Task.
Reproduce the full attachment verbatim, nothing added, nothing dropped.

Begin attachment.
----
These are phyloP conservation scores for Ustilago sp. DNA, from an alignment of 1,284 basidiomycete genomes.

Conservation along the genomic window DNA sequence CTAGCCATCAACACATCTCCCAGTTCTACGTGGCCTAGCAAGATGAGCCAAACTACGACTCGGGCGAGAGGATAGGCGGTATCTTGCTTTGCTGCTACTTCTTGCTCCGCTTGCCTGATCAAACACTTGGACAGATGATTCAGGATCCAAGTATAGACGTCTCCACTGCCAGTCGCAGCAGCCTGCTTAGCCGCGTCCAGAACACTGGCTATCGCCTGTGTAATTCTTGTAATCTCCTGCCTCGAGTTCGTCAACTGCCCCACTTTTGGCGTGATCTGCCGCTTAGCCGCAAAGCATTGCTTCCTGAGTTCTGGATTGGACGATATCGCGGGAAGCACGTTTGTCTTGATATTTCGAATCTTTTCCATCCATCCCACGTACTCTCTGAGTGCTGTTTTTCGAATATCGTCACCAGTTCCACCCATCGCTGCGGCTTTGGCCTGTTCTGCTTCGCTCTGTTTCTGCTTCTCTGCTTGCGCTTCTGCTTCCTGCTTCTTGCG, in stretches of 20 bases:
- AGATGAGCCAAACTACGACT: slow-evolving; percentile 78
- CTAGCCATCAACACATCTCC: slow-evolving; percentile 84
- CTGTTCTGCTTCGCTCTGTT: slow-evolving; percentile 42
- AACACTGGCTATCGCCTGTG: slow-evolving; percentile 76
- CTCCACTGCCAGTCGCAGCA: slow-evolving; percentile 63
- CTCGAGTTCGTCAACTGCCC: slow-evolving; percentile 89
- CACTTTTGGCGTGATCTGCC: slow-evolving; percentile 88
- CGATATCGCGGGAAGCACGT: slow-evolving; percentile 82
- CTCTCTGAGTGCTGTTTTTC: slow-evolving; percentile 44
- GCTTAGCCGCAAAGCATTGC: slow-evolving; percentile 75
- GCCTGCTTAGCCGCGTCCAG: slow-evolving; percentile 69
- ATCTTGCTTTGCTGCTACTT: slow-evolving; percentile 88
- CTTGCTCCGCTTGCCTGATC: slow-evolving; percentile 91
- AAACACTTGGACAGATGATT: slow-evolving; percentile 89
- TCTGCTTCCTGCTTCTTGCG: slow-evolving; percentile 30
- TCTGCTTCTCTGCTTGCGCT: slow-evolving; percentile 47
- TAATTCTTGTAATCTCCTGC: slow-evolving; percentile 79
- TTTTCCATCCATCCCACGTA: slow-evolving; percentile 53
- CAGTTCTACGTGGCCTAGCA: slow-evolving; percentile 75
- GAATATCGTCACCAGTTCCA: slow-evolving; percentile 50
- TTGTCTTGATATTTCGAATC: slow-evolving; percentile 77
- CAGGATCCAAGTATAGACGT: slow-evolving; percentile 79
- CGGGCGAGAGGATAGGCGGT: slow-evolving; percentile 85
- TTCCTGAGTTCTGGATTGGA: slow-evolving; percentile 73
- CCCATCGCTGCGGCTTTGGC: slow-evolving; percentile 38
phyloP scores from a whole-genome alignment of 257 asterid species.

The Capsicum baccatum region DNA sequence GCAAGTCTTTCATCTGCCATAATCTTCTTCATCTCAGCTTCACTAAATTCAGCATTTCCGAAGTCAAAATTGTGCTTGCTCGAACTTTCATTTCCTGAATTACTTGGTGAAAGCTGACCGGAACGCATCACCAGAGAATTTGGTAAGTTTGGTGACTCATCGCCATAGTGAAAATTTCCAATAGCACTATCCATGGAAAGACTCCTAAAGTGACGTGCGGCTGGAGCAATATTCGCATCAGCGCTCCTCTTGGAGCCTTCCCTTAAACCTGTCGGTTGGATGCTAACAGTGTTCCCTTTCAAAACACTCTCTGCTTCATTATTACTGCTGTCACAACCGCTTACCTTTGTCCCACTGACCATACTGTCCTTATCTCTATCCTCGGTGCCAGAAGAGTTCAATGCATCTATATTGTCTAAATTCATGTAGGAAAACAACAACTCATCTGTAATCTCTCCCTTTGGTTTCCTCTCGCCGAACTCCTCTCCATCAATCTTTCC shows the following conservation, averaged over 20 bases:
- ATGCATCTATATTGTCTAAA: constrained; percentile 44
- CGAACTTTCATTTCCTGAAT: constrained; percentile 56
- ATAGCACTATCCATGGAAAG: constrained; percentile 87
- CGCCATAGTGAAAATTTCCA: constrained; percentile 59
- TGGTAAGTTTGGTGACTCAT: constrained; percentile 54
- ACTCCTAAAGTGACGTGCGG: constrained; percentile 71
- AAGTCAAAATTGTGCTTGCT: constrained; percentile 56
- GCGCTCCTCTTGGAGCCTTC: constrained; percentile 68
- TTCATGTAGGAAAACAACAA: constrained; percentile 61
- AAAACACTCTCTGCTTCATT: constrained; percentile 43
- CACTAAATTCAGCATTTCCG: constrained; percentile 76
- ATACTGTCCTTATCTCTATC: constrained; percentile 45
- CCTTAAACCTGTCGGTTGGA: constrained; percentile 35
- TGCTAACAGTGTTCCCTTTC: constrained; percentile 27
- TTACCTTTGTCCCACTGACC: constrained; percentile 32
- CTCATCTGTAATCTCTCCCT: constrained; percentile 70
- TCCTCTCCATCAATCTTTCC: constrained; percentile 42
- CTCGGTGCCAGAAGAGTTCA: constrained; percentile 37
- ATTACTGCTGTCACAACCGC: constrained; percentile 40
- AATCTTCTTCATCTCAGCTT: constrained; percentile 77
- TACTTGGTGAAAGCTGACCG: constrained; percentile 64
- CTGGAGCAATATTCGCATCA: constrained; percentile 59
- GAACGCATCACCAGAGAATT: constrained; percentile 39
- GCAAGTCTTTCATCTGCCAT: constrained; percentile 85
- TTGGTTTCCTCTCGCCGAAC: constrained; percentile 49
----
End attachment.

These are phyloP conservation scores for Ustilago sp. DNA, from an alignment of 1,284 basidiomycete genomes.

Conservation along the genomic window DNA sequence CTAGCCATCAACACATCTCCCAGTTCTACGTGGCCTAGCAAGATGAGCCAAACTACGACTCGGGCGAGAGGATAGGCGGTATCTTGCTTTGCTGCTACTTCTTGCTCCGCTTGCCTGATCAAACACTTGGACAGATGATTCAGGATCCAAGTATAGACGTCTCCACTGCCAGTCGCAGCAGCCTGCTTAGCCGCGTCCAGAACACTGGCTATCGCCTGTGTAATTCTTGTAATCTCCTGCCTCGAGTTCGTCAACTGCCCCACTTTTGGCGTGATCTGCCGCTTAGCCGCAAAGCATTGCTTCCTGAGTTCTGGATTGGACGATATCGCGGGAAGCACGTTTGTCTTGATATTTCGAATCTTTTCCATCCATCCCACGTACTCTCTGAGTGCTGTTTTTCGAATATCGTCACCAGTTCCACCCATCGCTGCGGCTTTGGCCTGTTCTGCTTCGCTCTGTTTCTGCTTCTCTGCTTGCGCTTCTGCTTCCTGCTTCTTGCG, in stretches of 20 bases:
- AGATGAGCCAAACTACGACT: slow-evolving; percentile 78
- CTAGCCATCAACACATCTCC: slow-evolving; percentile 84
- CTGTTCTGCTTCGCTCTGTT: slow-evolving; percentile 42
- AACACTGGCTATCGCCTGTG: slow-evolving; percentile 76
- CTCCACTGCCAGTCGCAGCA: slow-evolving; percentile 63
- CTCGAGTTCGTCAACTGCCC: slow-evolving; percentile 89
- CACTTTTGGCGTGATCTGCC: slow-evolving; percentile 88
- CGATATCGCGGGAAGCACGT: slow-evolving; percentile 82
- CTCTCTGAGTGCTGTTTTTC: slow-evolving; percentile 44
- GCTTAGCCGCAAAGCATTGC: slow-evolving; percentile 75
- GCCTGCTTAGCCGCGTCCAG: slow-evolving; percentile 69
- ATCTTGCTTTGCTGCTACTT: slow-evolving; percentile 88
- CTTGCTCCGCTTGCCTGATC: slow-evolving; percentile 91
- AAACACTTGGACAGATGATT: slow-evolving; percentile 89
- TCTGCTTCCTGCTTCTTGCG: slow-evolving; percentile 30
- TCTGCTTCTCTGCTTGCGCT: slow-evolving; percentile 47
- TAATTCTTGTAATCTCCTGC: slow-evolving; percentile 79
- TTTTCCATCCATCCCACGTA: slow-evolving; percentile 53
- CAGTTCTACGTGGCCTAGCA: slow-evolving; percentile 75
- GAATATCGTCACCAGTTCCA: slow-evolving; percentile 50
- TTGTCTTGATATTTCGAATC: slow-evolving; percentile 77
- CAGGATCCAAGTATAGACGT: slow-evolving; percentile 79
- CGGGCGAGAGGATAGGCGGT: slow-evolving; percentile 85
- TTCCTGAGTTCTGGATTGGA: slow-evolving; percentile 73
- CCCATCGCTGCGGCTTTGGC: slow-evolving; percentile 38
phyloP scores from a whole-genome alignment of 257 asterid species.

The Capsicum baccatum region DNA sequence GCAAGTCTTTCATCTGCCATAATCTTCTTCATCTCAGCTTCACTAAATTCAGCATTTCCGAAGTCAAAATTGTGCTTGCTCGAACTTTCATTTCCTGAATTACTTGGTGAAAGCTGACCGGAACGCATCACCAGAGAATTTGGTAAGTTTGGTGACTCATCGCCATAGTGAAAATTTCCAATAGCACTATCCATGGAAAGACTCCTAAAGTGACGTGCGGCTGGAGCAATATTCGCATCAGCGCTCCTCTTGGAGCCTTCCCTTAAACCTGTCGGTTGGATGCTAACAGTGTTCCCTTTCAAAACACTCTCTGCTTCATTATTACTGCTGTCACAACCGCTTACCTTTGTCCCACTGACCATACTGTCCTTATCTCTATCCTCGGTGCCAGAAGAGTTCAATGCATCTATATTGTCTAAATTCATGTAGGAAAACAACAACTCATCTGTAATCTCTCCCTTTGGTTTCCTCTCGCCGAACTCCTCTCCATCAATCTTTCC shows the following conservation, averaged over 20 bases:
- ATGCATCTATATTGTCTAAA: constrained; percentile 44
- CGAACTTTCATTTCCTGAAT: constrained; percentile 56
- ATAGCACTATCCATGGAAAG: constrained; percentile 87
- CGCCATAGTGAAAATTTCCA: constrained; percentile 59
- TGGTAAGTTTGGTGACTCAT: constrained; percentile 54
- ACTCCTAAAGTGACGTGCGG: constrained; percentile 71
- AAGTCAAAATTGTGCTTGCT: constrained; percentile 56
- GCGCTCCTCTTGGAGCCTTC: constrained; percentile 68
- TTCATGTAGGAAAACAACAA: constrained; percentile 61
- AAAACACTCTCTGCTTCATT: constrained; percentile 43
- CACTAAATTCAGCATTTCCG: constrained; percentile 76
- ATACTGTCCTTATCTCTATC: constrained; percentile 45
- CCTTAAACCTGTCGGTTGGA: constrained; percentile 35
- TGCTAACAGTGTTCCCTTTC: constrained; percentile 27
- TTACCTTTGTCCCACTGACC: constrained; percentile 32
- CTCATCTGTAATCTCTCCCT: constrained; percentile 70
- TCCTCTCCATCAATCTTTCC: constrained; percentile 42
- CTCGGTGCCAGAAGAGTTCA: constrained; percentile 37
- ATTACTGCTGTCACAACCGC: constrained; percentile 40
- AATCTTCTTCATCTCAGCTT: constrained; percentile 77
- TACTTGGTGAAAGCTGACCG: constrained; percentile 64
- CTGGAGCAATATTCGCATCA: constrained; percentile 59
- GAACGCATCACCAGAGAATT: constrained; percentile 39
- GCAAGTCTTTCATCTGCCAT: constrained; percentile 85
- TTGGTTTCCTCTCGCCGAAC: constrained; percentile 49